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Convergence among Italian Regions, 1861-2011

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  • Giovanni Iuzzolino

    ()
    (Bank of Italy, Naples Branch)

  • Guido Pellegrini

    ()
    (Università degli Studi di Roma "La Sapienza")

  • Gianfranco Viesti

    ()
    (Università degli Studi di Bari "Aldo Moro")

Abstract

In 150 years, the trends in regional disparities in economic development within Italy have differed depending on whether they are gauged by longitude or by latitude. The disparities between western and eastern regions first widened and then closed; the North-South gap, by contrast, remains the main open problem in the national history of Italy. This work focuses on the underlying causes of the turning points in regional disparities since national unification in 1861. The first came in the late nineteenth and early twentieth century, with the industrialization of the so-called "industrial triangle". This was followed by the "failed new turn" during the interwar years: not only were the beginnings of convergence blocked but the North-South gap, until then still natural, inevitable, was transformed into a fracture of exceptional dimensions. The second turning point, in the twenty years after the World War, produced the first substantial, lasting convergence between southern and northern Italy, powered by rising productivity and structural change in the South. The last turning point was in the mid-1970s, when convergence was abruptly halted and a protracted period of immobility in the disparity began.

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Bibliographic Info

Paper provided by Bank of Italy, Economic Research and International Relations Area in its series Quaderni di storia economica (Economic History Working Papers) with number 22.

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Date of creation: Oct 2011
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Handle: RePEc:bdi:workqs:qse_22

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Keywords: Italy; regional disparities;

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Cited by:
  1. Stefan Kawalec & Ernest Pytlarczyk, 2013. "Controlled Dismantlement of the Eurozone: A Strategy to Save the European Union and the Single European Market," German Economic Review, Verein für Socialpolitik, vol. 14(1), pages 31-49, 02.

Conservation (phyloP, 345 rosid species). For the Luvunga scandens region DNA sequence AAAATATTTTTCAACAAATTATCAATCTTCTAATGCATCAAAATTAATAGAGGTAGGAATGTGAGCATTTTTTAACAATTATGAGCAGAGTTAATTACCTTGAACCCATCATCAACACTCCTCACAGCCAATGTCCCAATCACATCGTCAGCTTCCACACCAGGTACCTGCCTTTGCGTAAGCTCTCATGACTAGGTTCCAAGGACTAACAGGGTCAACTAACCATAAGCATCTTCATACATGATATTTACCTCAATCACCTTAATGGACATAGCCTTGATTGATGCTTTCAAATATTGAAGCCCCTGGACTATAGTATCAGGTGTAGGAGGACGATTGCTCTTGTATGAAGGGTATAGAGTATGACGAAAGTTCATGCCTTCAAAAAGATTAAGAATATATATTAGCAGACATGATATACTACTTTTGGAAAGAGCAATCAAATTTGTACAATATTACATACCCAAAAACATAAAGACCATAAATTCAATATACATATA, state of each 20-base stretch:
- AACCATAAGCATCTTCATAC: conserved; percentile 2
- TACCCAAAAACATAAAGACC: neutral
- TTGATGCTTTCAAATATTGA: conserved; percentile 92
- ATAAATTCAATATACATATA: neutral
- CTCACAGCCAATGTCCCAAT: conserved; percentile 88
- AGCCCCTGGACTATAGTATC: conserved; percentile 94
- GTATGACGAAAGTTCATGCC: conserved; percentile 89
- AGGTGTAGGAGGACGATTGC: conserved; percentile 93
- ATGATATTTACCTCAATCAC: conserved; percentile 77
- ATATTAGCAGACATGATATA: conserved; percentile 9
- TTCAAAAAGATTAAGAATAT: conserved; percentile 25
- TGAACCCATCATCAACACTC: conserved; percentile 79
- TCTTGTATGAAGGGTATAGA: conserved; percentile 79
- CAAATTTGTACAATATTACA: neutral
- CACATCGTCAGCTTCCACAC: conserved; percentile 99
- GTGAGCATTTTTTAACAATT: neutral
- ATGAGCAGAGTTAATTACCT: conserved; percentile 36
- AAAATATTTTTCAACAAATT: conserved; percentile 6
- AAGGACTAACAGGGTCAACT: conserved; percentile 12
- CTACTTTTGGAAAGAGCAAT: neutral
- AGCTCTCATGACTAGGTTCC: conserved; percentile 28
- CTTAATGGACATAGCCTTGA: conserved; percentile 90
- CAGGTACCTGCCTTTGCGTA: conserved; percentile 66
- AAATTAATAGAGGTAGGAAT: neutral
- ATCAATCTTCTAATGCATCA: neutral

2. Aiello, Francesco & Pupo, Valeria & Ricotta, Fernand, 2011. "Explaining TFP at firm level in Italy. Does location matter?," MPRA Paper 35656, University Library of Munich, Germany.
  3. Giuseppe Albanese & Guido de Blasio, 2014. "Civic Capital and Development: Italy, 1951-2001," Quaderni di storia economica (Economic History Working Papers) 32, Bank of Italy, Economic Research and International Relations Area.
  4. Guido Maria Rey & Luisa Picozzi & Paolo Piselli & Sandro Clementi, 2012. "Una revisione dei conti nazionali dell'Italia (1951-1970)," Quaderni di storia economica (Economic History Working Papers) 27, Bank of Italy, Economic Research and International Relations Area.
  5. Paola Cardamone & Valeria Pupo & Fernanda Ricotta, 2014. "Assessing The Impact Of University Technology Transfer On Firms’ Innovation," Working Papers 201403, Università della Calabria, Dipartimento di Economia, Statistica e Finanza (Ex Dipartimento di Economia e Statistica).
  6. Emanuele Felice & Giovanni Vecchi, 2012. "Italy’s Modern Economic Growth, 1861-2011," Department of Economics University of Siena 663, Department of Economics, University of Siena.
  7. Paola Cardamone & Valeria Pupo & Fernanda Ricotta, 2012. "University And Firm Performance In The Italian Manufacturing Sector," Working Papers 201207, Università della Calabria, Dipartimento di Economia, Statistica e Finanza (Ex Dipartimento di Economia e Statistica).
  8. Aiello, Francesco & Pupo, Valeria & Ricotta, Fernanda, 2013. "Firm heterogeneity in TFP, sectoral innovation and geography. Evidence from Italy," MPRA Paper 48573, University Library of Munich, Germany.
  9. Magda Bianco & Giulio Napolitano, 2011. "The Italian Administrative System: Why a Source of Competitive Disadvantage?," Quaderni di storia economica (Economic History Working Papers) 24, Bank of Italy, Economic Research and International Relations Area.
  10. Pablo Martinelli, 2012. "Von Thünen South of the Alps : Access to Markets and Interwar Italian Agriculture," Working Papers in Economic History wp12-12, Universidad Carlos III, Departamento de Historia Económica e Instituciones.

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